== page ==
Zell Miller, the beloved former governor of Georgia, has been diagnosed with dementia, and is stepping out of public life for good.

Various news media are reporting that proteins correlated with Lewy body dementia have been found in the brain of 85-year-old former Georgia governor Zell Miller. These findings come after tests following his unexpected fall at a basketball game two winters ago at his alma mater, Young Harris College.

His grandson, Bryan Miller, said that Zell has the cognitive and behavioral symptoms of this severe form of dementia, in addition to the bellwether proteins found in his lab tests.

Miller was a profoundly popular governor for majority of his two-term tenure from 1991-1999. His approval rating flirted with 90% at its height, and usually only sank in tandem with his long-time political ally and fellow Democrat, former President Bill Clinton.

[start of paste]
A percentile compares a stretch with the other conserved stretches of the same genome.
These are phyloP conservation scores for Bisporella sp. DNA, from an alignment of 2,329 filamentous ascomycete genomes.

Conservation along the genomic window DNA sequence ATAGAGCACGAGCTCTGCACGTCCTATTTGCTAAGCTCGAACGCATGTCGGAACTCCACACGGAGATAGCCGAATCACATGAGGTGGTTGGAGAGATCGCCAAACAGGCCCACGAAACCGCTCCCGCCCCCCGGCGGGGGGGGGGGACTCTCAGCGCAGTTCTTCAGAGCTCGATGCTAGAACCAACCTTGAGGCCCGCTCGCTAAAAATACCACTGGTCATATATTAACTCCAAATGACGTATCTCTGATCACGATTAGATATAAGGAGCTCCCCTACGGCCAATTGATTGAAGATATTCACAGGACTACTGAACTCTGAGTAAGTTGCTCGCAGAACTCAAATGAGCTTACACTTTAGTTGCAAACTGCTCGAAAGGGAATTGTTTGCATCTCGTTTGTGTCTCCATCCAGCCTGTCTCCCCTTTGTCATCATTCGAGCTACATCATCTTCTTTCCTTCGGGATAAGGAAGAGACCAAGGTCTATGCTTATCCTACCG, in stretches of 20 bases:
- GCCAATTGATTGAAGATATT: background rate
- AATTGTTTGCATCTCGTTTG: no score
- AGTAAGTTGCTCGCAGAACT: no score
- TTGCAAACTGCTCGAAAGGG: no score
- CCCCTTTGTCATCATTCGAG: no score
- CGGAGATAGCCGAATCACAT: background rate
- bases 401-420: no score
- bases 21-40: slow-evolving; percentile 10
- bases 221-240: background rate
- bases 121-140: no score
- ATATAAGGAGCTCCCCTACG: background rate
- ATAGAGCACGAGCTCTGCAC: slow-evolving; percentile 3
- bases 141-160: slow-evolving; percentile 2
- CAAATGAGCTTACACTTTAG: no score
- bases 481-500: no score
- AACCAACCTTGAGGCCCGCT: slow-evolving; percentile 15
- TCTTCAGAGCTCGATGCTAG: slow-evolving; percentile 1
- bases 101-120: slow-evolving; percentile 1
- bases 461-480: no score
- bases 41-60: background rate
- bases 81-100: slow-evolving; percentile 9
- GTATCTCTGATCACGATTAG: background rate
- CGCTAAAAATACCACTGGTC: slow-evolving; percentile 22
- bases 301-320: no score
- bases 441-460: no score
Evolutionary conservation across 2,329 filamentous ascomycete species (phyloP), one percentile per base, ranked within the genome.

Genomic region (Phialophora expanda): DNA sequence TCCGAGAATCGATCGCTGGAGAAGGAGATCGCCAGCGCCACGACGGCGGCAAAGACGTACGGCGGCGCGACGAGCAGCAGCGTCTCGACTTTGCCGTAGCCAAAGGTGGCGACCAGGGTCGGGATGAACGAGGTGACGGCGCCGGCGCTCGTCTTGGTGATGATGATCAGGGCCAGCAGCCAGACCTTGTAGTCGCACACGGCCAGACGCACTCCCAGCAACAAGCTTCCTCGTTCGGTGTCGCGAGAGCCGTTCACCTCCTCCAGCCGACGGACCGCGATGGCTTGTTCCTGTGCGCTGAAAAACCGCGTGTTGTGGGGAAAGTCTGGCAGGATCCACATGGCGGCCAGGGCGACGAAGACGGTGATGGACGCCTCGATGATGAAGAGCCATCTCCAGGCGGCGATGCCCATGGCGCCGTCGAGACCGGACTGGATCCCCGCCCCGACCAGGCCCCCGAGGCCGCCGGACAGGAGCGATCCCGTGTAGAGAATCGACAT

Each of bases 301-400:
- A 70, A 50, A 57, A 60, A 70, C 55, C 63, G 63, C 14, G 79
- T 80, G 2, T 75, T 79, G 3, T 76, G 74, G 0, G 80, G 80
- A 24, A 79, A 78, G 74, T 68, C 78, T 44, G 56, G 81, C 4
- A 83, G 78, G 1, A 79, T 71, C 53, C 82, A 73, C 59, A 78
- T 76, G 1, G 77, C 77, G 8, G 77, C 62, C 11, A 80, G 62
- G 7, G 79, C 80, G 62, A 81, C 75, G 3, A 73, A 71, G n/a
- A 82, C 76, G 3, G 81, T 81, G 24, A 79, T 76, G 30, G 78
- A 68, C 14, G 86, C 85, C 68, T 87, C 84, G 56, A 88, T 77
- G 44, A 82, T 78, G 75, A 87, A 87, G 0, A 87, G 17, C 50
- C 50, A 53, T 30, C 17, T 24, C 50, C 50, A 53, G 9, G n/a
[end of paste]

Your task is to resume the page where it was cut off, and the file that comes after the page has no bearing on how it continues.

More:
After his second term as governor, he served a term as the US senator from Georgia alongside Saxby Chambliss. No discussion of Miller can fail to mention his brainchild and legacy, the HOPE Scholarship, which is still in place today. Miller was also known for having classical music CDs made available to the family of every newborn baby in the state (when research suggested that playing music to fetuses while in utero made them smarter).

Georgians can find Miller honored in name at several public areas across the state, including UGA’s multi-purpose academic building, the Zell B. Miller Learning Center.